I'm borrowing a friend's Ryobi 3000 saw, rated at 13A. I was ripping
some 8/4 oak tonight, and I had to go pretty slow to keep it from
bogging down. Is this typical of any 13A TS? I'm shopping for a saw
of my own, and I was considering the new Ridgid for it's price and
features. But it has a 13A motor; the Jet Super Saw is rated at 14A.
Normally the more amperage, the more power... Sorta.....
More than anything a GOOD to premium quality blade will make more difference
than adding more power. Secondly a properly tuned and aligned saw. "NEW
ones normally need this adjustment also.
So what else is new?
Ripping 8/4 white oak is a tough job.
Have upgraded my Delta contractor's saw with a good rip blade and a larger
motor wired for 240 VAC for this task and it is still a slow cut job.
S/A: Challenge, The Bullet Proof Boat, (Under Construction in the Southland)
What size motor did you put on it?
I've thought about doing the same. However, the only time it slows down is
when ripping 6/4 or thicker. Most of the time it handles 6/4 quite well.
A proper rip blade makes a very dramatic improvement over a combination
blade. The smooth cutting combo blades (WWII or Tenryu) require considerably
more horse power to make the cut.
The difference between 13A and 14A is probably not significant. At the
theoretical level, thats only a 7-1/2 per-cent difference. In rated _input_
power. A few points difference in the 'efficiency' of the motor will
wipe out that difference. So will a difference in the sharpness of the blades.
Or the quality of the bearings used. Or a slight difference in
squareness/tuning. Etc., etc., ad nauseum.
I've got a Delta Contractor saw. The motor on it is rated 12.6A at 120V.
Haven't had occasion to try thick oak, but it doesn't have any problem with
The Ryobi motor is about as good as it gets for universal motors (most
benchtop and many contractor saws). Induction motors will get you some
more power, but (as Leon already noted) a good *ripping* blade will
produce a more noticable improvement than anything.
I rip 4x stock on my Ryobi on occasion, and I've learned to switch out
to an 18T ripping blade that is well sharpened before I start.
firstname.lastname@example.org (Scott) wrote in message
email@example.com (Hylourgos) wrote in
You'll notice the difference even with a 3 hp Unisaw, if you don't change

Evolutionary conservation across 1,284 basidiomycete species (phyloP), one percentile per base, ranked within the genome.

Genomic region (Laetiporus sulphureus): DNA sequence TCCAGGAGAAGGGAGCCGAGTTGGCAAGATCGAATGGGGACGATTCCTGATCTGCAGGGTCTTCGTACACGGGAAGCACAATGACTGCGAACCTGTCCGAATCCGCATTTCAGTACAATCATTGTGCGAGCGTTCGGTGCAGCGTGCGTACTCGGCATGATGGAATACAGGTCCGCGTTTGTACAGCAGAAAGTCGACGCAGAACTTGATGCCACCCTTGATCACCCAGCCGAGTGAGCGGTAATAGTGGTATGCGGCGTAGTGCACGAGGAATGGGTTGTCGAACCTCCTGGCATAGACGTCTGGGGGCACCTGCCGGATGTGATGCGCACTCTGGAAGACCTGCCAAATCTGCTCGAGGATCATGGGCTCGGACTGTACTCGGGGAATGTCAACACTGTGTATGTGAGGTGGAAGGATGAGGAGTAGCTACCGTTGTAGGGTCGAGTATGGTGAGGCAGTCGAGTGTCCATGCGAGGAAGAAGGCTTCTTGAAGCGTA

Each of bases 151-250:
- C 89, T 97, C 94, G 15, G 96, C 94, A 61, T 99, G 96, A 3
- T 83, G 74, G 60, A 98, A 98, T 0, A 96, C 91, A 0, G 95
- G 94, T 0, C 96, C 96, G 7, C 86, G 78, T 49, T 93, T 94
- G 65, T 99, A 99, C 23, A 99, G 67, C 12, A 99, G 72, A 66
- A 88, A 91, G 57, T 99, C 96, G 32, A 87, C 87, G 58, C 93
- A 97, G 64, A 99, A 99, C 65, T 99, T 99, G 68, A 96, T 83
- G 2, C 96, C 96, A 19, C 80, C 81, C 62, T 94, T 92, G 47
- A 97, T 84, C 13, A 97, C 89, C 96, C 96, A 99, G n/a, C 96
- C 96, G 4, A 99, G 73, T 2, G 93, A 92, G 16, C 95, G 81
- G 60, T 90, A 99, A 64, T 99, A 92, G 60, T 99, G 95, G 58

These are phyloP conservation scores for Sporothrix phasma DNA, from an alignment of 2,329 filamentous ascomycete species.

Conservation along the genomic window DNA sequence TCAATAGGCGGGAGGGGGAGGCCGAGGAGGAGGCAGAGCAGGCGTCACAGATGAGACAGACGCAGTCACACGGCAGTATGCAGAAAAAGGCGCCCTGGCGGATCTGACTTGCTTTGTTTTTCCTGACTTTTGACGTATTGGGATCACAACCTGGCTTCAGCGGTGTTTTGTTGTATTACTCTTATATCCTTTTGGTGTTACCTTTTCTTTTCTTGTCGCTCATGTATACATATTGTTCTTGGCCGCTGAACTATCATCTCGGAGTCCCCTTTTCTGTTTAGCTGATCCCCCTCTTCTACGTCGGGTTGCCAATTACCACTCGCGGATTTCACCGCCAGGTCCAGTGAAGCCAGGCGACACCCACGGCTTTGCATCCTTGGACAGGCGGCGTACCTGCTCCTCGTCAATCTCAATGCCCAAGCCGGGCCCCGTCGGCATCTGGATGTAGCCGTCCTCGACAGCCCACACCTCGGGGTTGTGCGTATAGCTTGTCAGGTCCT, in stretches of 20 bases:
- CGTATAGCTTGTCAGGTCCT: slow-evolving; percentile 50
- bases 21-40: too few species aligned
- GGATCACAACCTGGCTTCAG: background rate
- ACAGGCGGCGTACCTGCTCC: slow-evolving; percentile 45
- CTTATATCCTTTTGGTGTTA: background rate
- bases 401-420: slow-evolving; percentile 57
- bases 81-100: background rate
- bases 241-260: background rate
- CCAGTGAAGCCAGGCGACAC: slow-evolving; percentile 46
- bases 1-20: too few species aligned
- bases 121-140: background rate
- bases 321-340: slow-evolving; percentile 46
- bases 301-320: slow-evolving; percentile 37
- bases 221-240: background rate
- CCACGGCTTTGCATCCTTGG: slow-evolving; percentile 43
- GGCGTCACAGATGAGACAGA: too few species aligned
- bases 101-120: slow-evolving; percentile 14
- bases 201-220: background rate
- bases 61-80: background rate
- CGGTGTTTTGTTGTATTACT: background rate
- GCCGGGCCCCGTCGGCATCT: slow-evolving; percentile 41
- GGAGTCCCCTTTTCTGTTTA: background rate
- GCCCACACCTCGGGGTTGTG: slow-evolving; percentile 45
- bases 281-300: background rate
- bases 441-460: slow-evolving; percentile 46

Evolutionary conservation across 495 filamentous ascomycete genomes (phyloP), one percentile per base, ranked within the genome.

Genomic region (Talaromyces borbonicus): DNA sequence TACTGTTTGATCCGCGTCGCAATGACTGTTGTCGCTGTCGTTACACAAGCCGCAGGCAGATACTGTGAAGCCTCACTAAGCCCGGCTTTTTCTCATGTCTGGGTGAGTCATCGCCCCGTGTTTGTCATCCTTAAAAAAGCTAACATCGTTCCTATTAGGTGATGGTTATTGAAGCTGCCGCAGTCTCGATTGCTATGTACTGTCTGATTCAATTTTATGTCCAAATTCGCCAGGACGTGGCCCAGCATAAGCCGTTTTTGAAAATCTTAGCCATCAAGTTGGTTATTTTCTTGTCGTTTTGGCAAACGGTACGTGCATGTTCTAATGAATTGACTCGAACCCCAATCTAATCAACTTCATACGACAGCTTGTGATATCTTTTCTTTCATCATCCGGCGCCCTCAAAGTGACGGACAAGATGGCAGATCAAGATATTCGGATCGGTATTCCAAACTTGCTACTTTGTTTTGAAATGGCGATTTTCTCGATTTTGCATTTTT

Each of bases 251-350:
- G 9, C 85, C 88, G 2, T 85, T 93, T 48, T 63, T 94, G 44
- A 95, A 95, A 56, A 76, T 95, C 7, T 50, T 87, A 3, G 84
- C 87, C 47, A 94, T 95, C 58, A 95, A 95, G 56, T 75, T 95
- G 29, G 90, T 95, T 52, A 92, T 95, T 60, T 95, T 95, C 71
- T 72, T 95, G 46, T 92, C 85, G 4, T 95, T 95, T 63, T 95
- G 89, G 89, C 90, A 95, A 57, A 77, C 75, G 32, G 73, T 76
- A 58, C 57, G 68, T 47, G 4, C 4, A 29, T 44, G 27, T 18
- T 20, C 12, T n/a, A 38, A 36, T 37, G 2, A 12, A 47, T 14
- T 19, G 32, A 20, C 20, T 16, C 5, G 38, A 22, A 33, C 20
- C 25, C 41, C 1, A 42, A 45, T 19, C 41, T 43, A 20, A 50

the blade, in ripping 8/4 oak. I've been leaving a 50T combo blade, full
kerf, installed in the saw lately, because it cuts most of what I do so
well. But Friday evening, I had a lot of rough oak lumber to mill, and I
was in a hurry, and didn't change out the blade. So now I get to use the
handplane to 'erase' some of the burn marks that the rip blade likely
wouldn't have left.
I wasn't even trying to save time. I just didn't think as completely as I
should have. The blade was in the rack, had I thought about it. And in
fact, I didn't think about it, until reading Hylourgos' post.
The SuperSaw has a 1 3/4 horse, TEFC, induction motor - so it delivers more
"power" than the Ryobi. I like my SuperSaw, so I won't be unloading it,
but -- in truth -- if I knew then what I knew now, I'd have spent my money
You would probably be better served with buying a Contractors saw rather
than the new Hybrid style saws. Accessories are way easier to find and tend
to be cheaper since you do not have to buy them from the manufacturer of
Someone else put it well - it's a "System". You'll not find alot of
aftermarket gear for it. Even Jet's own Tenoning Jig requires you to get
(free? buy?) an adaptor plate since one miter slot is too far from the
The offset fence rails annoyed me when I was making an aux router table.
Fortunately, the drop from back to front is about 3/4" so an extra slice of
MDF about nailed it.
The Infamous Timing Belt to raise/lower the blade seems like a design kludge
to me. It wasn't any fun replacing it either after 10 months.
I've got the basic outfit - 30", no sliding table. My wings are flat,
there's no run-out in, the miter slots are parallel. I had 115V in the
garage, space was at a premium. I needed PDG dust collection, etc.
Am I still happy with it? Yeah.
Is it still a better saw than I am wooddorker? You bet.
Do I wish I had bought the DeWalt instead? Nope!
Do I wish I had spent the same amount on a Delta Contractor w/ cast iron
wings and a Bies/Unifence? Sometimes.
Will I be selling it? Not anytime soon.
As I still believe "Tis' a Poor Carpenter that blames his tools." :)
HomeOwnersHub.com is a website for homeowners and building and maintenance pros. It is not affiliated with any of the manufacturers or service providers discussed here.
All logos and trade names are the property of their respective owners.